Auto insurers blasted for inflating rates with astronomic advertising budgets

As ad spending soars, critics are saying auto carriers could offer significantly lower premiums if they cut their air time.

Insurance News


Every year, insurance companies spend nearly $6 billion to battle it out on the television, radio and every conceivable social media platform. Advertising budgets among the nation’s auto carriers are particularly sizeable and have helped push the insurance industry to the top of the 10 biggest US industries when it comes to growth in ad spending.

Perhaps the best evidence of that advancement is GEICO’s “Push It” ad, which aired during this year’s Super Bowl and broke records for its costliness. According to a Palm Beach Post report, those 30 seconds cost GEICO a whopping $4.5 million – or $150,000 per second.

In general, insurance companies spend so much, they outstrip every other American industry by nearly 8%.

Carriers say keeping their brand fresh in the minds of American consumers is worth the cost, but critics are beginning to voice disapproval. According to J. Robert Hunter of the Consumer Federation of America, the massive ad budgets of auto insurers are a big part of the reason GEICO and Allstate have had to raise rates this year.

“It drives rates up since every penny of the ads is built into the rates,” Hunter – director of insurance for the CFA – said. “Also, lobbying expenses and other such anti-consumer expenses are in the rates in all states except California.”

It’s hard to argue that advertisements don’t take up a significant portion of a carrier’s revenue. According to 2013 SNL Financial report, GEICO spends about $6 of every $100 it collects in premiums on advertising, totaling $1.2 billion annually. Allstate increased its budget last year by 5.7% to reach $900 million, and State Farm pushed its spending up 5.1% to $800 million.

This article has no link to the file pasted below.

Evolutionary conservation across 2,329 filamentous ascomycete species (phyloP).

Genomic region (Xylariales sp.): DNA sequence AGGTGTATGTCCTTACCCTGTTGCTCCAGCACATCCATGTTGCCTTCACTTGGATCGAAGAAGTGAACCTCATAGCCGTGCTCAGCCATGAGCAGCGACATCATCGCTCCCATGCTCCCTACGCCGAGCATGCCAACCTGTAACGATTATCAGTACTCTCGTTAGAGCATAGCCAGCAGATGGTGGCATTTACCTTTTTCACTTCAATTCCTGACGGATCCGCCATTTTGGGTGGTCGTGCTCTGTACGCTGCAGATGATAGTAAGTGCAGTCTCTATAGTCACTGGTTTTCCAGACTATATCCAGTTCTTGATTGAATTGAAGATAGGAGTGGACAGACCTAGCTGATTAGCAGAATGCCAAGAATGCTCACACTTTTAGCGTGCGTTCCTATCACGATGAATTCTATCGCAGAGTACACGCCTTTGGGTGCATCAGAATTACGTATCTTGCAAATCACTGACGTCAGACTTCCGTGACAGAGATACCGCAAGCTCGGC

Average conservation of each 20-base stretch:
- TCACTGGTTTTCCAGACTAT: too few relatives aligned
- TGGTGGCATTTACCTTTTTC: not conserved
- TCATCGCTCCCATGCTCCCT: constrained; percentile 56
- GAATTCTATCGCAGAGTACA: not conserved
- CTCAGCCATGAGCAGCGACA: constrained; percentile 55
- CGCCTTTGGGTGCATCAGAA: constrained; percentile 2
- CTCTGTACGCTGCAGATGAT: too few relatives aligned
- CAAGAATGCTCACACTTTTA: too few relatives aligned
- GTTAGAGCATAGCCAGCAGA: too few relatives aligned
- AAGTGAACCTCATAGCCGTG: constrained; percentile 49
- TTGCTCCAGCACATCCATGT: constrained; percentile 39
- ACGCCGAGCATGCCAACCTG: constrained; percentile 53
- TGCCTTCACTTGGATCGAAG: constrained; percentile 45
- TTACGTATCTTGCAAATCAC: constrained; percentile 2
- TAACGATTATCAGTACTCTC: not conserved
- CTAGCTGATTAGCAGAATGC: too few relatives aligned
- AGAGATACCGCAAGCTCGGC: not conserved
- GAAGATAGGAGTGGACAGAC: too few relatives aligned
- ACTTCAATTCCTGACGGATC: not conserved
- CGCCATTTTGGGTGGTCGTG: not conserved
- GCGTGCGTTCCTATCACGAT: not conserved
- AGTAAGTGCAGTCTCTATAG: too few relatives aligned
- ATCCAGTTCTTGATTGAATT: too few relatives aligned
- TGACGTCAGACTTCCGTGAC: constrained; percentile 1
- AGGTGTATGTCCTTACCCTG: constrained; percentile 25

Progressive – now spending more than $600 million a year on the popular “Flo” character – increased its ad spending by 8.6%.
If those rates of increase continue, Hunter argues that even if ad budgets are not currently impacting consumers, they will be soon.

Industry representatives, however, beg to differ.

Robert Hartwig, president of the property/casualty trade group Insurance Information Institute, told the Post that advertising only represents a “tiny slice” of a company’s budget and that accident claims and severe weather are more directly responsible for GEICO and Allstate’s decisions to raise premiums.

“Bob Hunter’s model is that insurance should be offered by a single federal insurer prohibited from spending anything on advertising,” said Hartwig.

According to the SNL Financial report, the top industry advertisers in 2013 were:

1. Berkshire Hathaway: (Geico): $935.1 million
2. Allstate Crop.: $654.8 million
3. State Farm Mutual: $608.1 million
4. Progressive Corp.: $604.2 million
5. Nationwide Mutual: $296.7 million
6. Liberty Mutual: $197.0 million
7. UnitedHealth Group: $193.3 million
8. Farmers Insurance Group: $165.8 million
9. American Family Mutual: $148.7 million
10. United Services Auto Assoc.: $133.0 million

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